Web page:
When it comes to fighting comment spam, akismet is the default, goto option… the problem is that, as I learned the hard way a few days ago when my host took my site off line for using up too many resources, it is an option that has a pretty major downside. Still, let’s focus on what akismet gets right first: it is extremely effective when it comes to identifying spam, quarantining it, and keeping it from showing up in your blog, that is most definitely a good thing. The problem is that this approach allows those comments to be added to your database before blocking them and keeping them from showing, and that means that it does nothing to keep spambots from using most of your bandwidth. In other words, what you need is something that can keep those comments from being posted in the first place, and that is where adding some sort of CAPTCHA can help you and/or an automated system that can tell bots from real users is bound to come in handy.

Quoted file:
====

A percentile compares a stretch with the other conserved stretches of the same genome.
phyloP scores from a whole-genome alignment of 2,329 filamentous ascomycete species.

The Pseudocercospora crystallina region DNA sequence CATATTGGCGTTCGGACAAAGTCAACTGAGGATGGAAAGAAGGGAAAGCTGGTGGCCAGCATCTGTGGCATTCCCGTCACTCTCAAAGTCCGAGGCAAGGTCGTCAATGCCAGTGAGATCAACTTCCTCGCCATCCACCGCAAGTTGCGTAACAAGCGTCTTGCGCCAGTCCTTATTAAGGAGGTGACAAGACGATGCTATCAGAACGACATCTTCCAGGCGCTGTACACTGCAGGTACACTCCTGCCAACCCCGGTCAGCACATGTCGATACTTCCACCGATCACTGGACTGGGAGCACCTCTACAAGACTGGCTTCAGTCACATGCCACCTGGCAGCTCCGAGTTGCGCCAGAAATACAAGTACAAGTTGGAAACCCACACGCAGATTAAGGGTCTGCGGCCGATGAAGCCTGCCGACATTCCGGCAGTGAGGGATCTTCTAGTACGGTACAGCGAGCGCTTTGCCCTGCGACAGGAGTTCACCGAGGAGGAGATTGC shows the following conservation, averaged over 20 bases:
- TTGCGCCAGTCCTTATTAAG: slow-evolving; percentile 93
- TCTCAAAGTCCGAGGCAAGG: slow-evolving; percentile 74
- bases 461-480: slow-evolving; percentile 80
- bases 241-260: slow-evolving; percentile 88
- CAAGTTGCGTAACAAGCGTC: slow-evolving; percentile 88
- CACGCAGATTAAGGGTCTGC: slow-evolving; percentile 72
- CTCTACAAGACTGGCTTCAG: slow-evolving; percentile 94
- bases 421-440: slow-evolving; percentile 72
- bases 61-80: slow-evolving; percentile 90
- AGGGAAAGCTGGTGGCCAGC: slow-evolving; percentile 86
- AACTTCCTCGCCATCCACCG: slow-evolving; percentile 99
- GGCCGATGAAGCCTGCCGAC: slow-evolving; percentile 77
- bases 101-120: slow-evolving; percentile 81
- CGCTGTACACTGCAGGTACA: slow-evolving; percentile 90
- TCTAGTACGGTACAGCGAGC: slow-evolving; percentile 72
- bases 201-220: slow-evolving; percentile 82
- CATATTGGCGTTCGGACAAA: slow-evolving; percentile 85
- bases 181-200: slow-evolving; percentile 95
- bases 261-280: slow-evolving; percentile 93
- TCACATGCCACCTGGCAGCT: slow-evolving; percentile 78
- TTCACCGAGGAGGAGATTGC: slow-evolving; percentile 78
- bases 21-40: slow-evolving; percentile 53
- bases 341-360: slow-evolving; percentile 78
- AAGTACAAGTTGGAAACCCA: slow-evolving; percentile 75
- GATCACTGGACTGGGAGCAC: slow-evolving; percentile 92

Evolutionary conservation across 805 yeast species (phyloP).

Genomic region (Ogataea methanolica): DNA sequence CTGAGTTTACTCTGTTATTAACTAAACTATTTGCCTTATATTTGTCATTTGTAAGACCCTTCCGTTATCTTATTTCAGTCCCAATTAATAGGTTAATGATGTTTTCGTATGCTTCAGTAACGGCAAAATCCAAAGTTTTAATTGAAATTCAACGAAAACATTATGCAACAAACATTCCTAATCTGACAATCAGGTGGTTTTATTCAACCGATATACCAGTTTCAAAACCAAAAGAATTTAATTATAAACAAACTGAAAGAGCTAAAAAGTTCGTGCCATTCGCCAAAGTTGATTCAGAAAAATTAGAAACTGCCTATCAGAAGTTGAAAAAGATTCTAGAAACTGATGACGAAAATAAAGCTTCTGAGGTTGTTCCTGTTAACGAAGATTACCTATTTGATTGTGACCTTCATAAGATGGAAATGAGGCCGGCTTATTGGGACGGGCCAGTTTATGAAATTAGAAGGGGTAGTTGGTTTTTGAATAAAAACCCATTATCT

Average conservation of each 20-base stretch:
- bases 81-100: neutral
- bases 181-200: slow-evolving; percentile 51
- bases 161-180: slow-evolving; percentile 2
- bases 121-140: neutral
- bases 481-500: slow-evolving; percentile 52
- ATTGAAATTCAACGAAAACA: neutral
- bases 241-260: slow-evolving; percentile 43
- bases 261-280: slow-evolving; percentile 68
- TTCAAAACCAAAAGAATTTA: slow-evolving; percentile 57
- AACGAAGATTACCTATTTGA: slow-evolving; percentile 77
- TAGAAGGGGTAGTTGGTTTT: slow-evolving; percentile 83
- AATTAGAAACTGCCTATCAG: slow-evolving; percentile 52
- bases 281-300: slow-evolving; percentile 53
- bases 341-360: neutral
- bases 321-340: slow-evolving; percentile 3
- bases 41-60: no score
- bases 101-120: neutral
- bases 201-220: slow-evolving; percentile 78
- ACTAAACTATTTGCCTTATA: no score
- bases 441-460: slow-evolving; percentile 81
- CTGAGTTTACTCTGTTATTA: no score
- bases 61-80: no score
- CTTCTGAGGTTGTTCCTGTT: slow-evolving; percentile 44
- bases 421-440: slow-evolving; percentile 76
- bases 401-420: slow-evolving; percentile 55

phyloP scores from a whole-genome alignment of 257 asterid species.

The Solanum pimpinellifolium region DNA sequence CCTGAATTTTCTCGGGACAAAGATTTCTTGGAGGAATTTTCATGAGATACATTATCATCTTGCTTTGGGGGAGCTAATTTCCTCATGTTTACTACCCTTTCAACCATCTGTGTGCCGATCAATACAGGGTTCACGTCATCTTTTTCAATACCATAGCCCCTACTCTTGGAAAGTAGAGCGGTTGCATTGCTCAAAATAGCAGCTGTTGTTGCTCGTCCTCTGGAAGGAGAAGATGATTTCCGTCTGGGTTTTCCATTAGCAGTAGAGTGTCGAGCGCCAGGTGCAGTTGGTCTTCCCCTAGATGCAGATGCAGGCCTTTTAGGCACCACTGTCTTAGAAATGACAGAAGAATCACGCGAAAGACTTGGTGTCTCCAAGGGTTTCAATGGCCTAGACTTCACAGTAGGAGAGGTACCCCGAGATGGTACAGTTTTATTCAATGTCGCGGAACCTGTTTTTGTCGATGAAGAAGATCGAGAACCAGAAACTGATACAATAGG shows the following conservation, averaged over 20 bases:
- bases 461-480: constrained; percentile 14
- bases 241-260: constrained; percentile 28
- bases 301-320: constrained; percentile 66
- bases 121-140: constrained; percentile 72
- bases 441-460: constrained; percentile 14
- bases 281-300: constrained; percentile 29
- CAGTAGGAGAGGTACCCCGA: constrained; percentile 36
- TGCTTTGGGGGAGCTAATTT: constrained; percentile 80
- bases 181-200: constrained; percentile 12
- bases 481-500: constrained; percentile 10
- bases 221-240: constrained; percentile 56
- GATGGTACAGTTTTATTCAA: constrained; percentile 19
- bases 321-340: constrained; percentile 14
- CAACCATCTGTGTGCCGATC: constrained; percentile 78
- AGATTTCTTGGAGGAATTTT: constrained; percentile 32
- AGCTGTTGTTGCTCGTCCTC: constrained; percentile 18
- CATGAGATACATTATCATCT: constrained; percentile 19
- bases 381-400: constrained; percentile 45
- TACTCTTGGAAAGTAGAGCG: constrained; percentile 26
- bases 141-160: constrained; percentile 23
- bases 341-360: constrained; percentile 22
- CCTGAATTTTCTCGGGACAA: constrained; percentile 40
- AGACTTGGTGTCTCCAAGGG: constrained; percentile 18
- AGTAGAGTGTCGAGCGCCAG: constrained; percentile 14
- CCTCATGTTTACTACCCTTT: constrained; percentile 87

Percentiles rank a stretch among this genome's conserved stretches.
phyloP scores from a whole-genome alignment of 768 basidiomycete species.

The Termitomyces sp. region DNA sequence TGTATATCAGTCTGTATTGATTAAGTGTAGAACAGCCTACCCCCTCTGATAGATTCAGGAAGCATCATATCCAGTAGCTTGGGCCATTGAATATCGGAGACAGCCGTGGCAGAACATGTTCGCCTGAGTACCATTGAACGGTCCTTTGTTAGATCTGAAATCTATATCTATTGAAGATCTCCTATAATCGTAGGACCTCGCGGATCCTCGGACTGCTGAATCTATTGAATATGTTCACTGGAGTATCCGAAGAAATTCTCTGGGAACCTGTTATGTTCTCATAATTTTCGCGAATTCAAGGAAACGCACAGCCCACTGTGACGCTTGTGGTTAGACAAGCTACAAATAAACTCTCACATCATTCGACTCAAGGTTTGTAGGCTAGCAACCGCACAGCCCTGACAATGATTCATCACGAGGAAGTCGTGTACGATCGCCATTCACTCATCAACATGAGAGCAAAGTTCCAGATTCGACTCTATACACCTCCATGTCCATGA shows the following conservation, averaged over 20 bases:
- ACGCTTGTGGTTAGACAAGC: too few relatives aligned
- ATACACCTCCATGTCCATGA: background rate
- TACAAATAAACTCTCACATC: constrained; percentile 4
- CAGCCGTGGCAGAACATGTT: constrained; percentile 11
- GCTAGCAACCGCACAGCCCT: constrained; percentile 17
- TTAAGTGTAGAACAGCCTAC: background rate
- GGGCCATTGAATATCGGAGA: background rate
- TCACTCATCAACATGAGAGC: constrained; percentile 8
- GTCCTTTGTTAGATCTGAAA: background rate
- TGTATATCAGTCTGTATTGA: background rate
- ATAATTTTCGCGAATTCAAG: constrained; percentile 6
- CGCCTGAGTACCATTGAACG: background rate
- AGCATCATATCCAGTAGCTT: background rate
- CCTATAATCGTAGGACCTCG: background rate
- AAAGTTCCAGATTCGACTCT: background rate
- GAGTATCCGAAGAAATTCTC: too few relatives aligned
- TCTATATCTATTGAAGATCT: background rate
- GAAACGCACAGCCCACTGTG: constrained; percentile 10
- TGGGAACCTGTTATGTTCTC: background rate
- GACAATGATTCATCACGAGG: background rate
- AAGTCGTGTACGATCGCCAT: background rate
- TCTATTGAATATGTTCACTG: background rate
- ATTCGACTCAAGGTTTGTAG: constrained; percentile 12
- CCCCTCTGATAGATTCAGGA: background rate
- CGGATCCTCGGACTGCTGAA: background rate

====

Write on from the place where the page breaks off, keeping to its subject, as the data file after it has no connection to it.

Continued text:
Now, I’m not saying that akismet is a bad idea, in fact I find it downright invaluable and it is definitely not going anywhere, but chances are that you’ll be better off making it your last resort for the odd spam comment that manages to get through, rather than your first line of defense.
And a word of caution, if you have a major spam problem already it may take a while to get the spam-bots off your case, as chances are that your site is already in their databases, and that means that they are going to keep on trying (if this remains a problem you may want to give blocking them via the .htaccess file a shot.. you can find the information on how to do that here, but the process is not for the faint of heart).
Okay, that’s it for now. Hopefully I will soon be able to go back to focusing on the things I actually care for, and I’ll finally be able to put spam and spam-bots off my mind.